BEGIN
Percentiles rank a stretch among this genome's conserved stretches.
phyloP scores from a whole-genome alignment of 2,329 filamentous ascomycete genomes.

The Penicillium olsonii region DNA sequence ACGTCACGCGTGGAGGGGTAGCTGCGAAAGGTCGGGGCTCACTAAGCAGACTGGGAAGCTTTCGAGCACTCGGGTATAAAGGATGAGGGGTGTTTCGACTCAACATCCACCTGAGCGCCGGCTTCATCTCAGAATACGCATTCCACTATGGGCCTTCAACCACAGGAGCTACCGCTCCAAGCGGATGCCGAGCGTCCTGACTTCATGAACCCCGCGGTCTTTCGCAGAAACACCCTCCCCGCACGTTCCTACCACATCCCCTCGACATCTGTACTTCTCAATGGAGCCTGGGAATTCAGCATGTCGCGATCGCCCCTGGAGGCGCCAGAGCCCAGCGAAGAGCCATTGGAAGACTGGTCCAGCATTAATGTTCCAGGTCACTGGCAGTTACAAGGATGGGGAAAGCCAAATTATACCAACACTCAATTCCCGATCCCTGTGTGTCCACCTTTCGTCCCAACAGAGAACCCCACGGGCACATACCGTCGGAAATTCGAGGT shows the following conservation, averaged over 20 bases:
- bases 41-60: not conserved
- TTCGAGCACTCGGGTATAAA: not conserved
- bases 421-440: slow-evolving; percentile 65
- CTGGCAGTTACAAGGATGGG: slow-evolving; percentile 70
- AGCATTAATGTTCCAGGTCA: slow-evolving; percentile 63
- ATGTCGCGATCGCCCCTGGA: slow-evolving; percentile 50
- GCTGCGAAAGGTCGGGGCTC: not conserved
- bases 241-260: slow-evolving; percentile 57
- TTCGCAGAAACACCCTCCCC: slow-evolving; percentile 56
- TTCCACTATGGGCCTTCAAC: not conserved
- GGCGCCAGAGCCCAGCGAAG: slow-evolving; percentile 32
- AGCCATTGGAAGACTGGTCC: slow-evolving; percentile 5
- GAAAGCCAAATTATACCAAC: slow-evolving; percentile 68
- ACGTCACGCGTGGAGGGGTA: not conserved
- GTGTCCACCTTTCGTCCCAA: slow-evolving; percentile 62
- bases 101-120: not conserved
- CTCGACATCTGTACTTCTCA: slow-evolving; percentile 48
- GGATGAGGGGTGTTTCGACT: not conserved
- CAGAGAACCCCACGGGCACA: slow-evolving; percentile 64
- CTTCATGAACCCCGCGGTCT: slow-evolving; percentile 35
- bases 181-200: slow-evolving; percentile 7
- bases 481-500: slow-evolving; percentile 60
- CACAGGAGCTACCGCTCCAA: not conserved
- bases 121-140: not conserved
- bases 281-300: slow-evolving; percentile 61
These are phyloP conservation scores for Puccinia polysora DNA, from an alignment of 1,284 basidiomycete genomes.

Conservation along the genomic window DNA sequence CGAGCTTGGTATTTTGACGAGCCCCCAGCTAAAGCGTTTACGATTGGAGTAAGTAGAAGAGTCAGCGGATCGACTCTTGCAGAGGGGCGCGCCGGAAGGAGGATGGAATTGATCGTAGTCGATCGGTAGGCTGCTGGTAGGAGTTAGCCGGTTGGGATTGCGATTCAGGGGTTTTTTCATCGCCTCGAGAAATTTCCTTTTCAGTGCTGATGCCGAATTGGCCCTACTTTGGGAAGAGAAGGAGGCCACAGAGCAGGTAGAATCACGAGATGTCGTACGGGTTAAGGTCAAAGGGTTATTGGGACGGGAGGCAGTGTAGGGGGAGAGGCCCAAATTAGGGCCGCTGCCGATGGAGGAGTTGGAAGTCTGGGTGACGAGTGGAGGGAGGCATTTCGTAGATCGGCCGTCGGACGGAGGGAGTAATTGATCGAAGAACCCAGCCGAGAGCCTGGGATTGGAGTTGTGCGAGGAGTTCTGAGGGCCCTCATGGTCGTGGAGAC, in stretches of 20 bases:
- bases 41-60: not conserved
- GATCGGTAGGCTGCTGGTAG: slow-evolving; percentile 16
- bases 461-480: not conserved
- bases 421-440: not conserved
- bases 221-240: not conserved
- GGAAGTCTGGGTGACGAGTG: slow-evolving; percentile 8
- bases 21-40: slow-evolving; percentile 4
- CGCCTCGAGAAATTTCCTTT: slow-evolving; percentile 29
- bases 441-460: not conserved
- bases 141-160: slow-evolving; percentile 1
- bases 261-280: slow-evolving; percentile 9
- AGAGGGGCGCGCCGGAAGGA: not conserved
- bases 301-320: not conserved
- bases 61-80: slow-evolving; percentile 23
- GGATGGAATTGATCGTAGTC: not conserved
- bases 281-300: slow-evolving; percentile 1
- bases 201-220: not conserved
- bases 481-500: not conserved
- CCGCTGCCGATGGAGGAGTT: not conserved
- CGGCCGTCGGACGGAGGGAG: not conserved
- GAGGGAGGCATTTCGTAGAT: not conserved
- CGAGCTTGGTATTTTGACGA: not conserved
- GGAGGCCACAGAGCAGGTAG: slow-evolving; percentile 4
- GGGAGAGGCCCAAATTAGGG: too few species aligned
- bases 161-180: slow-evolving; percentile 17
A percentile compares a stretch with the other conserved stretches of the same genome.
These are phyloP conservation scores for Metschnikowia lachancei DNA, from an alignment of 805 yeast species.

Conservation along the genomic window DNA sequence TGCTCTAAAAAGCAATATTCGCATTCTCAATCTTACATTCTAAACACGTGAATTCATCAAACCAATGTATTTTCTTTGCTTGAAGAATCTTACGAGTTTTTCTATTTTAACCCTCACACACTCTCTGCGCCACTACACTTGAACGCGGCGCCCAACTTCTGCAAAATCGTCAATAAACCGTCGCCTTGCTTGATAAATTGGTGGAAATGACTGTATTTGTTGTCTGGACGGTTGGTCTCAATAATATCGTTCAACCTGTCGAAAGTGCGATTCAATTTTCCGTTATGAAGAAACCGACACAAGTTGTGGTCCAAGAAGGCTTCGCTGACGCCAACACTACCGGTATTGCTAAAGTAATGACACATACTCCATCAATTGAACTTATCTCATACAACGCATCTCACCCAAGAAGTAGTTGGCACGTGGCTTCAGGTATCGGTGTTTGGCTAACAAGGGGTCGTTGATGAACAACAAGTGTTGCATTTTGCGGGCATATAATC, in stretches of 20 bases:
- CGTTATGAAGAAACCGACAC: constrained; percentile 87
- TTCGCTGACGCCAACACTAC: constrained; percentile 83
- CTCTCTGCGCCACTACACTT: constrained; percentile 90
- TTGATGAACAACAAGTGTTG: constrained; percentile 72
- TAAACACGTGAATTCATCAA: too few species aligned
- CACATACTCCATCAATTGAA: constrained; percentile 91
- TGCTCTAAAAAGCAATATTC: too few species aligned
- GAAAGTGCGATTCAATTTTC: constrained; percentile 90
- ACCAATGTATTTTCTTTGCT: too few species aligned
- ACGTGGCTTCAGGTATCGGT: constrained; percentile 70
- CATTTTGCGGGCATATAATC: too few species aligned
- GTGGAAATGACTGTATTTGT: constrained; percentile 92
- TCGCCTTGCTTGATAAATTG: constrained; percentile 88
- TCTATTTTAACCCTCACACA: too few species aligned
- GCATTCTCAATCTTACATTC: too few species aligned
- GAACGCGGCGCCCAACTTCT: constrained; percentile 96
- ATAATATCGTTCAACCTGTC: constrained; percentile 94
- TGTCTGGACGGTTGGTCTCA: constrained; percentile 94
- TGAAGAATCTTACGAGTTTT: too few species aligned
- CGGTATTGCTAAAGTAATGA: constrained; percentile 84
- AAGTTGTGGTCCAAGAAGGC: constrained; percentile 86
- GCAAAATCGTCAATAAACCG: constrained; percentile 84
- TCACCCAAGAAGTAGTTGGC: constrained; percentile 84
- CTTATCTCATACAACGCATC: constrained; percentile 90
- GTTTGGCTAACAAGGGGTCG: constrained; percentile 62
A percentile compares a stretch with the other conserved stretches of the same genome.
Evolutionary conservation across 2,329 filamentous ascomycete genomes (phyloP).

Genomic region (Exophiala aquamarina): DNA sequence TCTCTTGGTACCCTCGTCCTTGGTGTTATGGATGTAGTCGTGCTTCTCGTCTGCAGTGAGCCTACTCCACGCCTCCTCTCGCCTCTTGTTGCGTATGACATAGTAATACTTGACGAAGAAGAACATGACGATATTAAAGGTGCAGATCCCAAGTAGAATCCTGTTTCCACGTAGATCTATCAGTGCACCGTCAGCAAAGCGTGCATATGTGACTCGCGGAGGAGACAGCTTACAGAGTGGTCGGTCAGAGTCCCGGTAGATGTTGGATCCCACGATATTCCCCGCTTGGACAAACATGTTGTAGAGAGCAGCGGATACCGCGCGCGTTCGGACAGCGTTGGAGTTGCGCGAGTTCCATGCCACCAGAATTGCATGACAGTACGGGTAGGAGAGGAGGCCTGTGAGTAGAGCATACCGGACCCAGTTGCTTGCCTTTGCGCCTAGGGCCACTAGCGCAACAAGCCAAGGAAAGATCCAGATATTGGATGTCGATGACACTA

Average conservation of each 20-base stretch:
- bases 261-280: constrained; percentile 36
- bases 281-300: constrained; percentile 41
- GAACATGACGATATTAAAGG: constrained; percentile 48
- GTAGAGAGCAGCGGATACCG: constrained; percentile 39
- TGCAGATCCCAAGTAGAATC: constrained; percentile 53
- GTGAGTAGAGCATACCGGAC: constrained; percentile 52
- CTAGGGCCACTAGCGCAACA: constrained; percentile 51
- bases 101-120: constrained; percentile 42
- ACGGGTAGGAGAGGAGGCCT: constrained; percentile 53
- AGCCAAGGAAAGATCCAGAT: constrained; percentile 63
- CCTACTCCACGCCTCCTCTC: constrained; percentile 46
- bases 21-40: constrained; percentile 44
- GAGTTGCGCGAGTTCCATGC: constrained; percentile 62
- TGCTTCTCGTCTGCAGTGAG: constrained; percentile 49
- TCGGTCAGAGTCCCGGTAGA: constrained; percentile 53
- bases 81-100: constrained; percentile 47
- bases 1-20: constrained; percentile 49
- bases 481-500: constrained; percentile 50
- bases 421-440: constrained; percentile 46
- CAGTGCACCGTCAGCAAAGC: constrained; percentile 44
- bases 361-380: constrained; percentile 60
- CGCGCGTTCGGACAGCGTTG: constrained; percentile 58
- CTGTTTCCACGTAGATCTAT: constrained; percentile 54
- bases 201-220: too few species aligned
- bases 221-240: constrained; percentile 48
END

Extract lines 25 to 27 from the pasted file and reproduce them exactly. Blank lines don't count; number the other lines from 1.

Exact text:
- bases 481-500: slow-evolving; percentile 60
- CACAGGAGCTACCGCTCCAA: not conserved
- bases 121-140: not conserved